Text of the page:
Tamako graduated from a university in Tokyo, but she now lives with her father back in Kofu. Tamako doesn't help her father or tries to get a job. She spends her time just eating and sleeping throughout the four seasons of the year.
Over one day at this love hotel in Shinjuku, Tokyo - where guests have the choice of staying for a short time or overnight - the dreams and desires of these characters intersect while aspiring for something greater.
32-year-old Ichiko (Sakura Ando) lives at home with her parents, passing the days in self-indulgent grunginess. Ichiko's recently divorced younger sister Fumiko has moved back home with her... See full summary »
Miyazaki asks Noboru and Momose to pretend they are dating to stop bad rumor about him. Both begin to act like a couple in front of others and soon he begins to develop feelings for Momose, who is still in love with Miyazaki.
Four youths share a two bedroom apartment in a corner of Tokyo. A series of assault cases occur in the same district. Eighteen year old Satoru, a male prostitute, joins them as a new house mate. Their daily life slowly starts to change.
Three young people in Tokyo. Kuro is a girl working a part-time job at a bakery. Eito is a photographer. Gou is a theater director. These three individuals meet by coincidence and, as a means to escape reality, begin living together at a deserted inn near the sea.
8/10: Slowpaced drama, character study and analogy for the experience as a human being.
Spoilers are marked out
Fluently slowpaced cinematographically capturing by simplicity. Small stories woven together into hitting emotionality surrounding the human experience. The chemistry is there, the dull backdrop with crisp sound is there, the very realistic feeling is there and the message is there. If you are captured by the human experience this will reverberate with you. It might even do so if you are just recognising or agreeing with some of the parts of it.
There are wonderful cinematic moments in this hidden gem, or rather imitations of life which with the actors who mostly fit like hand in glove make close to real.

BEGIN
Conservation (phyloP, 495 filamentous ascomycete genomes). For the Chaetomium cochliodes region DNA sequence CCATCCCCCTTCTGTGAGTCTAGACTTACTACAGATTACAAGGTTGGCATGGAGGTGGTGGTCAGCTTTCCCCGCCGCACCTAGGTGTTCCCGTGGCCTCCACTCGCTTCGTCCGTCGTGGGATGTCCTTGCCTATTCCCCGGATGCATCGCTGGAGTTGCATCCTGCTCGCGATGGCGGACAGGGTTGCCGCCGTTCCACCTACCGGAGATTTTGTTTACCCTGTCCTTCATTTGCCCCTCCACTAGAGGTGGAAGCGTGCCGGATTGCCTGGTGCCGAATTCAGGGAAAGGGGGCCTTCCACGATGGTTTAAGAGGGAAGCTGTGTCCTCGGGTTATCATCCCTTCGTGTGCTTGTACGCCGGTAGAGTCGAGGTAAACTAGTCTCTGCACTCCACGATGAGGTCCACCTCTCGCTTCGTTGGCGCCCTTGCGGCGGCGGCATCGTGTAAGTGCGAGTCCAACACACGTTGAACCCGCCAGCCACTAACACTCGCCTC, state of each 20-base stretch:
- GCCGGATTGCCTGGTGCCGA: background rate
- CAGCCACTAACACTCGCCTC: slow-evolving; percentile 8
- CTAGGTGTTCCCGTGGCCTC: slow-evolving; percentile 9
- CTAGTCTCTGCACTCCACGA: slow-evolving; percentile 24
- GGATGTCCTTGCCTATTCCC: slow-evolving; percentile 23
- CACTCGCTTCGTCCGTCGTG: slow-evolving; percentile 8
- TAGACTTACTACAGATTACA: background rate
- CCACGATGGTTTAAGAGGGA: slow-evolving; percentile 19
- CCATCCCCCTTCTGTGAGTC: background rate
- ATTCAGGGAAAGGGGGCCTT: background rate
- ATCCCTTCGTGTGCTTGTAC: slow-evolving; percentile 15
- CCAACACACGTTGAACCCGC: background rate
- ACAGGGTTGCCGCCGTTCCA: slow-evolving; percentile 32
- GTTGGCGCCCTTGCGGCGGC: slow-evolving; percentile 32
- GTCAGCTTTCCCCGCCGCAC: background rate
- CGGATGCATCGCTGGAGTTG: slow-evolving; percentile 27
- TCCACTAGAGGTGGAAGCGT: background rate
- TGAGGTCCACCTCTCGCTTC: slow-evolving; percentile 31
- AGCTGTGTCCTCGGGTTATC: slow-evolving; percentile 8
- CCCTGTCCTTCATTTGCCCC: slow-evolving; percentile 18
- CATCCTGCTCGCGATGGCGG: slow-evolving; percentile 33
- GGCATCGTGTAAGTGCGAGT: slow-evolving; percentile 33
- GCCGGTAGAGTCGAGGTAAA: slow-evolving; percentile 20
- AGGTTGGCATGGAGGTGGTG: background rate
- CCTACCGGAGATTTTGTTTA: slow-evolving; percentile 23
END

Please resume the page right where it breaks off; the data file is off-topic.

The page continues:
Short version: If you liked The last life in universe (2003), The eternal sunshine of the spotless mind (2004) or Waiting for Godot (2001) this should be right up your road. This does also strike a tone of resemblance with Mr. Nobody (2009).
Pro's Directing Chemistry and acting Script (first you might think it is blunt at the start, that is most likely intentional) Complexity effortlessly (seemingly) woven into the storyline
Con's Possibly unneeded complexity, though the subplot does ad emotionally
*Noteworthy: The photos in the end which ends the movie on a positive note which is good or bad depending on what you wish to draw from it and how you experience it.
The discussion about memories is beautiful, later on in the movie they have a discussion where the analogy of picking up an old book and feeling lost in the plot is to be understood as memories and life. And if you read it through you loose the discomfort.
As when they are at the ocean, and Ohkawa is going to throw the crafted piece of wood into the ocean (it's crafted as a crude boomerang), if you set it free it will come back. "It'll come back just fine." You see the motion of casting it as a step in the sand (what is to be perceived as a human inprint on reality), naturally it does not come back around. They stand at the beach, with the sun shining on them and the ocean sounds when the music comes on; "That seems like life. Only one shot and you can't go backward. But it is better that way isn't it (?). Not being able to go back i mean. there is beauty in it."
"We have to look into the darkness, the future is dark, because we don't see it right (?). But if we don't look into the darkness we're screwed."
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